Another factor that causes me to question PT as the direct cause is that if inflammation/swelling or impingement had occured during that session, I would think the paresthesia would have manifested much sooner, from immediately to minutes to a couple hours - not 24 hours, but a neurologist would have more knowledge/experience about that. I DO have personal experience with that; I had a session that caused a migraine, but I had the migraine before I left the office. Other therapists have warned me about possible increases in pain/soreness, and I've had that too, but again, within a very short time, if not immediately.

You might try searching the archives here - go to the main page and use the search button along the top solid bar (that will catch ALL forums), or google: physical therapy causing paresthesia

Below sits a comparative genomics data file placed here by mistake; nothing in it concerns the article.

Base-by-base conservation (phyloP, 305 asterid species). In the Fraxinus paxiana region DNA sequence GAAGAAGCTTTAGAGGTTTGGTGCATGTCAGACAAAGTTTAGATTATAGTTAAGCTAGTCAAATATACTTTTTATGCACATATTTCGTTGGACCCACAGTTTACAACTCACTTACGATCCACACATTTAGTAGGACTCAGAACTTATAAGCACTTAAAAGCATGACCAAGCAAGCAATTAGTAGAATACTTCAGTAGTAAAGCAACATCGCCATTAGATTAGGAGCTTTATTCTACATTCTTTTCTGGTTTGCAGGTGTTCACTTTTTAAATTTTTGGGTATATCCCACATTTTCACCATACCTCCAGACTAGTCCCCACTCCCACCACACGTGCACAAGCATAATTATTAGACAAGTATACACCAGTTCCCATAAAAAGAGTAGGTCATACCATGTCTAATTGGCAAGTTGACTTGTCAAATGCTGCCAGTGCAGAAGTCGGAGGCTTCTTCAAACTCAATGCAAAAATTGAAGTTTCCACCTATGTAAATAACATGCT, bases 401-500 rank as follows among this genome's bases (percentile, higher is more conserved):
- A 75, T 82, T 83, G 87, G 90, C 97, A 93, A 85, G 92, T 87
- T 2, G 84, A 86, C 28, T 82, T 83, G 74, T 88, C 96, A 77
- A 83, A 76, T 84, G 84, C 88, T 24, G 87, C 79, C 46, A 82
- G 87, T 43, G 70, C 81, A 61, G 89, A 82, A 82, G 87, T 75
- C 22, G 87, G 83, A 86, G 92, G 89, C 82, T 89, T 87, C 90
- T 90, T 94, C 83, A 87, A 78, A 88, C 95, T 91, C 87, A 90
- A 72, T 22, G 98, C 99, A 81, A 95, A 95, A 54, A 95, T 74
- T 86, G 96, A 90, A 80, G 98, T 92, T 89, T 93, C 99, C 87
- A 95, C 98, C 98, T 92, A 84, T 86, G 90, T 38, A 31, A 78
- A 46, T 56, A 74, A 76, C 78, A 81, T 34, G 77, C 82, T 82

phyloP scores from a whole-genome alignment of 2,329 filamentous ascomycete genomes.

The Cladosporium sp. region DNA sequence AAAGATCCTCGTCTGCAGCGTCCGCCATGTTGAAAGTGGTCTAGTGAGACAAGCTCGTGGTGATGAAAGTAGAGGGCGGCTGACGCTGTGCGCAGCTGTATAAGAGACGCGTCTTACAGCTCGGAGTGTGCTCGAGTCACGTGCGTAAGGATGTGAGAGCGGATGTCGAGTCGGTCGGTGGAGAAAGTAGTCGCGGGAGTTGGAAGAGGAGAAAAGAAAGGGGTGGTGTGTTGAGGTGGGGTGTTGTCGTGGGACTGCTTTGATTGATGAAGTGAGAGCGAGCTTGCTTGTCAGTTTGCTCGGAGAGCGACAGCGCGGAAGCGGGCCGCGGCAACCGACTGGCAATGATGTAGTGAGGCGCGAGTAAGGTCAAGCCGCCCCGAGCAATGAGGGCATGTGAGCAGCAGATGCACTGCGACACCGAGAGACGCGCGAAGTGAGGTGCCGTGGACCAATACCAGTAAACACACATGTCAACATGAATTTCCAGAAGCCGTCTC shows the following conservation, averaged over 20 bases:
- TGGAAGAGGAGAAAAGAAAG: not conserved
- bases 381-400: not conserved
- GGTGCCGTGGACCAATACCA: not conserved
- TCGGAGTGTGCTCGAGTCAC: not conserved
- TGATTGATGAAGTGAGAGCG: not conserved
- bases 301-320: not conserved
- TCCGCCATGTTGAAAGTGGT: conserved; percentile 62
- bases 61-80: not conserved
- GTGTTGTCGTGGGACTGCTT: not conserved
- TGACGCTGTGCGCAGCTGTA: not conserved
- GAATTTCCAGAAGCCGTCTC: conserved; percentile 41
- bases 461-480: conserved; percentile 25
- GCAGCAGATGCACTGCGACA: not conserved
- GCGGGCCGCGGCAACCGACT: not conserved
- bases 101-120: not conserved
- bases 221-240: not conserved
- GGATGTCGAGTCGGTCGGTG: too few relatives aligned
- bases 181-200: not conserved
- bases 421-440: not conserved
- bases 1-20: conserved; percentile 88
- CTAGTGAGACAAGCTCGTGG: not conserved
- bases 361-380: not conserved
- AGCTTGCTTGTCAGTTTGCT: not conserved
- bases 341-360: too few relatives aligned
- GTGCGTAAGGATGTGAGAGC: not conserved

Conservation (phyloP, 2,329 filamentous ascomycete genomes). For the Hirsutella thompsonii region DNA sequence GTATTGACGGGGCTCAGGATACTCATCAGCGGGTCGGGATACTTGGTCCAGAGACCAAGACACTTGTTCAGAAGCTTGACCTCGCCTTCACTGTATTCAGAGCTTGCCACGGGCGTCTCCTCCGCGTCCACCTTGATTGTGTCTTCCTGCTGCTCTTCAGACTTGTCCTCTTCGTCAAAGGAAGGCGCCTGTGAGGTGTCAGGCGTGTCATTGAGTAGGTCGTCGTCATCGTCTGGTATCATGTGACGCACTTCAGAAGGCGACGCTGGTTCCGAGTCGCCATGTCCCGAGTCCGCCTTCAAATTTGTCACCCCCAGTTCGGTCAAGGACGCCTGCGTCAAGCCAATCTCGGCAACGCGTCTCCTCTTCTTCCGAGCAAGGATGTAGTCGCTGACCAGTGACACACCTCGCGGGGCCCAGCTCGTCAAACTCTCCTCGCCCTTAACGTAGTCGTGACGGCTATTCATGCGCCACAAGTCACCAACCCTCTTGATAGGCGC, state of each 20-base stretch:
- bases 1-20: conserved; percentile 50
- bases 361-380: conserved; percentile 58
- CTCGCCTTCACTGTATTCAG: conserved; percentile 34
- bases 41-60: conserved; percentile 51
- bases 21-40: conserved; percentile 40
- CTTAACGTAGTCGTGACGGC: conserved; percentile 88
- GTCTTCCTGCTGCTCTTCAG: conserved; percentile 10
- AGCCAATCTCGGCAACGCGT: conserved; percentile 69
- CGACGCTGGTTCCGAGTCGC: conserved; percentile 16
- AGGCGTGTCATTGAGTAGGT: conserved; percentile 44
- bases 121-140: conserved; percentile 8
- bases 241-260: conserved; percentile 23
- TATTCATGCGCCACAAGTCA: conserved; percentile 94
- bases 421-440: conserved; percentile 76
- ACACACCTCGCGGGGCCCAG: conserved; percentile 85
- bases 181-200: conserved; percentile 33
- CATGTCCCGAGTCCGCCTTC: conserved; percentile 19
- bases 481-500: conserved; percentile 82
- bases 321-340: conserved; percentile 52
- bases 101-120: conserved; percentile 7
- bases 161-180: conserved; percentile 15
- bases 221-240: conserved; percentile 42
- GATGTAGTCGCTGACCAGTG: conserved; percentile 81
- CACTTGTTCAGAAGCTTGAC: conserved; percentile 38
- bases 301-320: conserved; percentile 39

Doc
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Unread 05-05-2012, 04:24 PM   #7
lynnann
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Quote:
Originally Posted by grandma123 View Post
It started March 8th - the day after my PT began for neck and back pain. This was after going to a chiropractor for 2 weeks for the neck pain - no success but he did cause sciatica. So the PT was working on that and the pain in the neck. From the day after the first PT I developed the numbness & tingling in hands and feet - so they suspended the neck exercises but continuted manipulations. Then I developed shoulder pain. At this point I decided to go back to my PCP who told me to try a physiatrist. He gave me a steroid shot in the neck and shoulder. Three weeks later, they were a little better but the numbness & tingling is worse and I developed occipital neuralgia. He gave me a steroid shot in the head for that which seemed to help and another one for the shoulder.

He ordered an MRI of cervical area (insurance needs to approve first).